Except the woman next to me, a little middle-aged-going-on-old woman, thinks that this means it’s time to unload her story about her son who got assaulted or something in Guam, and then had to settle things via a lawsuit. The judge goes along with it without correcting her, because he’d might as well get through her story seeing as she’s already started talking. The follow-up questions have to do with whether you felt treated fairly by law enforcement and the justice system. The woman has nothing but praise for the Guam police, who were very helpful once the lawsuit got going. She’s so enthusiastic, she keeps talking about the Guam police and the Guam lawsuit long after she’s communicated the relevant information.

“You realize this case has nothing to do with the Guam police,” the judge says, cracking a smile. He points to the defendant, who is chuckling again, along with the rest of the courtroom. “He’s not the one who assaulted your son in Guam.” Yes, she understands that.

She suddenly volunteers that she has served on a jury before. “How long ago was that?” asks the judge.

“Yes, we had a verdict,” she replies nonsensically. More laughing. She doesn’t seem to realize why she’s a source of laughter, but it doesn’t seem to bother her. The judge eventually coaxes out the right answer, and is about to move on when—

Guam Lady has another question. “Will this be done by July twentieth?” she asks of the case, which, three days ago, we were told was likely to take six days. You see, on July 20th, she’s already scheduled a trip to Guam—

Yes, yes. Don’t worry, the judge assures her. We will definitely be done by July 20th. In fact, we ought to be done by June 20th. You won’t have any trouble with your trip to Guam.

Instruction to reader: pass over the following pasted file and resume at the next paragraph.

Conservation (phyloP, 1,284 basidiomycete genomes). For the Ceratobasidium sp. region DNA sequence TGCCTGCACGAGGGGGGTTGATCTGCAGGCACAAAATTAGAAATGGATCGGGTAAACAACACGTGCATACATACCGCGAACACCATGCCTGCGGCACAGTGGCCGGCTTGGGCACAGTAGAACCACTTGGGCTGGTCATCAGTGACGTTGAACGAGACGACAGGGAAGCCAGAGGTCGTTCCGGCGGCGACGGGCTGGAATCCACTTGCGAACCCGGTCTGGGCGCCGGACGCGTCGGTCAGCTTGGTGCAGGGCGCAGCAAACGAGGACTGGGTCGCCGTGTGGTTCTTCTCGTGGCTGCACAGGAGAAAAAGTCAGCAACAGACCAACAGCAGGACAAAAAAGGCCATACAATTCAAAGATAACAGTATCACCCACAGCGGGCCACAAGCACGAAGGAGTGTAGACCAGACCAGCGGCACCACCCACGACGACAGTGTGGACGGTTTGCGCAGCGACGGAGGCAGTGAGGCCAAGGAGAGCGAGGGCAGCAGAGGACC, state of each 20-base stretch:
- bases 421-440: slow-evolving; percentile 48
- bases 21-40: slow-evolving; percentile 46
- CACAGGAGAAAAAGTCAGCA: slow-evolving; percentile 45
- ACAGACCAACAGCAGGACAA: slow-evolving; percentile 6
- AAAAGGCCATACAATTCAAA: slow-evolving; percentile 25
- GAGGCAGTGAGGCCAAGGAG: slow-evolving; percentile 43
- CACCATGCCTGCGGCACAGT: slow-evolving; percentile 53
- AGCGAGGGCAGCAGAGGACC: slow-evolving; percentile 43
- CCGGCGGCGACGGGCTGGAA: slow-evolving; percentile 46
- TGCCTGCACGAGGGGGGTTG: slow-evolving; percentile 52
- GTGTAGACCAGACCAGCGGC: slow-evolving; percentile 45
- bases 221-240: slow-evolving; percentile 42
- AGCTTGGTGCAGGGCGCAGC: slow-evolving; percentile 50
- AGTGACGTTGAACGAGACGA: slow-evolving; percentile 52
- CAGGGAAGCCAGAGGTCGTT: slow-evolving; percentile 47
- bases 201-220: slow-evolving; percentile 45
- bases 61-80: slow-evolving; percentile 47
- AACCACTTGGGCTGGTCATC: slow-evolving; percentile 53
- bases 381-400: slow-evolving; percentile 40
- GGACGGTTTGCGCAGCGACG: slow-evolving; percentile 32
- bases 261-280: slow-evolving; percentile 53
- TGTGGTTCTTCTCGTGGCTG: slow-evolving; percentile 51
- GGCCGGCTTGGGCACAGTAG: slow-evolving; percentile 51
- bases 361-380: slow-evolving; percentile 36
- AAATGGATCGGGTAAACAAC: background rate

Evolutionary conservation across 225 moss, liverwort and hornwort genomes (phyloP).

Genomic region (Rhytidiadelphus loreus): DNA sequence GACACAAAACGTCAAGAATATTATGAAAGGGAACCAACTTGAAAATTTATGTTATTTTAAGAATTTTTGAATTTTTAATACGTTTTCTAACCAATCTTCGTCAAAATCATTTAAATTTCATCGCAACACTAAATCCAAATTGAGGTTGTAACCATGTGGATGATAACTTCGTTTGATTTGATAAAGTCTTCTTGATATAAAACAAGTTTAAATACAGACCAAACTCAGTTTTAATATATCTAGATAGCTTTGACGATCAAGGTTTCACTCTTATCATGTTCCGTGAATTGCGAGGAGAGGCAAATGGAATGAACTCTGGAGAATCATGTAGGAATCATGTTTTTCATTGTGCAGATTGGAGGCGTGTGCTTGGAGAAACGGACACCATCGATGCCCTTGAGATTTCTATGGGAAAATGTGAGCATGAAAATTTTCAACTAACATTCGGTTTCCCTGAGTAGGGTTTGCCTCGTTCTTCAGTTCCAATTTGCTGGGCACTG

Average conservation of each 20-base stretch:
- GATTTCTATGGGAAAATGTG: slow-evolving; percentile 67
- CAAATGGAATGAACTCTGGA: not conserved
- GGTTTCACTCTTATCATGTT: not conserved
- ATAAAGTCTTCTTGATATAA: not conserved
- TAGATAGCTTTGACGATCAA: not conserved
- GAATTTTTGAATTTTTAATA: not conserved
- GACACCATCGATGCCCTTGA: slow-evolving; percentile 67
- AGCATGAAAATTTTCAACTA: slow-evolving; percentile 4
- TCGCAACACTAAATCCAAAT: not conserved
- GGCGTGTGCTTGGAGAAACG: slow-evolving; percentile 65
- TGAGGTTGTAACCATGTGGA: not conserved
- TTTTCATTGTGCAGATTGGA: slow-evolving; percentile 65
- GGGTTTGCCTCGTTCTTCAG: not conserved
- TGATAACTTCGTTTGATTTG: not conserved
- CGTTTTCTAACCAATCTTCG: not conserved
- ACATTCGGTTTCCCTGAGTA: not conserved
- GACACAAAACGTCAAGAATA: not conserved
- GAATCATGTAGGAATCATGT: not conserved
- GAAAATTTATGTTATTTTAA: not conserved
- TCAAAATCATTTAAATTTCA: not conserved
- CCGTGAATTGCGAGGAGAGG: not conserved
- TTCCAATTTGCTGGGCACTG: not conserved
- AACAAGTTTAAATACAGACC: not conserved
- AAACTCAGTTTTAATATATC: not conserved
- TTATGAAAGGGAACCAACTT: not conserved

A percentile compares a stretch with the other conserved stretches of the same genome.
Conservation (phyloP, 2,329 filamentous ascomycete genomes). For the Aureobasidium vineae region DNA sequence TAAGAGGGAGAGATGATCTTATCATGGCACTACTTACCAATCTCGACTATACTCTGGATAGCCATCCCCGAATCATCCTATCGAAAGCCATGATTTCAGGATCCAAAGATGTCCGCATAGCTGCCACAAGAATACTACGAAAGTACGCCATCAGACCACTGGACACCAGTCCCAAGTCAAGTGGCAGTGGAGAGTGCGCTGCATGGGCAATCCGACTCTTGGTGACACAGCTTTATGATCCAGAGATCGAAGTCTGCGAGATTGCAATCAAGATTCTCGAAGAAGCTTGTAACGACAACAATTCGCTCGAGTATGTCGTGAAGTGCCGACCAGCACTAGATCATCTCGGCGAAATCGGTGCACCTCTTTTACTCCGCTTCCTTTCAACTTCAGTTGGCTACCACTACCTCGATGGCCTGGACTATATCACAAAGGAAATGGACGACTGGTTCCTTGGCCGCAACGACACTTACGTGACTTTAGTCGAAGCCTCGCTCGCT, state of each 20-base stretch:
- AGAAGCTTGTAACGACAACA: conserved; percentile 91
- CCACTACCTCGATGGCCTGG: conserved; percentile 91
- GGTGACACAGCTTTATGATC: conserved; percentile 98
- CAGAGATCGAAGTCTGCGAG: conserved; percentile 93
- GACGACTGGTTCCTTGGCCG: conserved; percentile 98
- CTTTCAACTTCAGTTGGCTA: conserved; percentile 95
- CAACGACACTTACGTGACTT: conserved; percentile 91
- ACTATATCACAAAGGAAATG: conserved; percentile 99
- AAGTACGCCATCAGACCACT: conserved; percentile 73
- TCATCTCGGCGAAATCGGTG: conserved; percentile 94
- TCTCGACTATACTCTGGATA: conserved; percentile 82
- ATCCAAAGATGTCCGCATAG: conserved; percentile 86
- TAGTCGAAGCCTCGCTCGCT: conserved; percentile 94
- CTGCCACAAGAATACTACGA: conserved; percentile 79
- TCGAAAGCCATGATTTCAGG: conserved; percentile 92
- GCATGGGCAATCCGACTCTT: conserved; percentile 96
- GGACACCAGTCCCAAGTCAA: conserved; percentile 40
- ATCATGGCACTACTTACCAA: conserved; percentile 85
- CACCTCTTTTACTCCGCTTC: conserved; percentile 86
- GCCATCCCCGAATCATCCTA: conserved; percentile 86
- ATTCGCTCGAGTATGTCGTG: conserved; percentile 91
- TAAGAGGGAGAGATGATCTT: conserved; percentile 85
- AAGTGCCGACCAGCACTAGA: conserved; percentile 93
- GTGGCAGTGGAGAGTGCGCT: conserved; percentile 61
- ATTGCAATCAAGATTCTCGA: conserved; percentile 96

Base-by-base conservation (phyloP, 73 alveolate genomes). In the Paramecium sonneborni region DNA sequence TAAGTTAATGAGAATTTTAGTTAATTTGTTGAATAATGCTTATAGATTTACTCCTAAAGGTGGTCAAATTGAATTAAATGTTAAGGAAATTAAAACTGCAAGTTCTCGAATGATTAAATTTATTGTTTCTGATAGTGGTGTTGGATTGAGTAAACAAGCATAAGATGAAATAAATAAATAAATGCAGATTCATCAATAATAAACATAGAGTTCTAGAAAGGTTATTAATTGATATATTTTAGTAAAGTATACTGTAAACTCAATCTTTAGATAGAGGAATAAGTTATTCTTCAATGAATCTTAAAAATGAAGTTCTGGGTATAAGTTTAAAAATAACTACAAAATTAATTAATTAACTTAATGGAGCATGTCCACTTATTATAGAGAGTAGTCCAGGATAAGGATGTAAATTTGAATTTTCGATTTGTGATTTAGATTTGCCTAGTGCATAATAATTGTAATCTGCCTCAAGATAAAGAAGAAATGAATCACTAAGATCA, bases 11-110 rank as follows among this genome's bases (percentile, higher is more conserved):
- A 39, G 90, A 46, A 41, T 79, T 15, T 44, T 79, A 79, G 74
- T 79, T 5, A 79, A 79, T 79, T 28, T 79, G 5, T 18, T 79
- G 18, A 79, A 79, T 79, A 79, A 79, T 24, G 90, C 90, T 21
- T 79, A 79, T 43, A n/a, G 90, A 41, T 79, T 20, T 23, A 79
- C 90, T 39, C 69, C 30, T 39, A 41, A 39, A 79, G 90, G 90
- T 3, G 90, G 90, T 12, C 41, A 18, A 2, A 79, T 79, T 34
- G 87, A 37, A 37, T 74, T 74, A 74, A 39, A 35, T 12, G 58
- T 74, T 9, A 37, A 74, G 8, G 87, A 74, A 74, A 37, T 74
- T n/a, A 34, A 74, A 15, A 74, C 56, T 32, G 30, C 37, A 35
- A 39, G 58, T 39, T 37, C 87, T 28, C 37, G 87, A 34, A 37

They move on to questioning the rest of the jurors. I reveal that I am a writer. What kind? Yes, a screenwriter and freelance comedy writer. Any police procedurals, crime dramas. No. Well, I do have police characters, anyway. Is this trial going to make it into my next script? Well, I don’t plan to base a script on it. Naturally, I may draw on the general experience at some point, but I don’t intend to write specifically about this case. I don’t mention my intent to write up a detailed account of my jury service for my blog. For the question of whether I have any friends or relatives in law enforcement, I mention that my uncle (on my mother's side, specifically, and dead, though I don't say so) used to work for the ____ [government entity deleted for reasons of national security]. I could also mention that I barely spoke to him, and he certainly never discussed his work, but I don’t.

The defense questions me on the ____ point. “You said your father worked for the ____.” My uncle. “Right. Did you see that movie, Meet the Fockers?" No, but I saw the first one. “Is your father anything like that?” Uncle, corrects one of the other jurors, under his breath.

“No,” I reply. “Nor is my uncle.”

The defense attorney nods. Right, right, your uncle. “Now, given that your father worked in law enforcement, do you think you will be able to put that aside and judge this case fairly?” Yeesh. Uncle! How many times do I have to—but never mind.

“Yes,” I reply, trying to look him in the eye. My contact lenses are dry and I’m looking up at him and the fluorescent lights behind him cast a strong glare. Trying to make eye contact, I’m suddenly having trouble keeping my eyes open. They’re getting a little teary. I hope he doesn’t read this as a sign I’m lying.

He’s done with me and moves on to other jurors. I start thinking about my answers. Actually, maybe my uncle was kind of like Robert De Niro in Meet the Parents. If anything, he was probably more intense. I should have said so. Ultimately De Niro is just a big gruff teddy bear in that movie.

As the questioning order arrives back at Guam Lady, the judge tries to segue past her with a “And we’ve already heard from you—“ but she doesn’t quite hear him and pipes up again asking what he said, and he repeats that they’ve heard from her already, and she replies, agreeing that indeed they have, and there is laughter again at this woman who can’t stop talking.

We take a recess, because someone in the next courtroom is crying and wailing so loudly that it’s become a distraction.

Out in the hall, I talk to another juror. It’s a woman who had sat next to me on Day Two and expressed curiosity in my book, Tom Wolfe’s I Am Charlotte Simmons. During a sidebar I had let her read the book jacket flap and selected a representative excerpt, which she enjoyed. She discusses how she beat a hidden-camera traffic ticket with the help of an attorney who had helped banish all traffic cameras from San Diego County.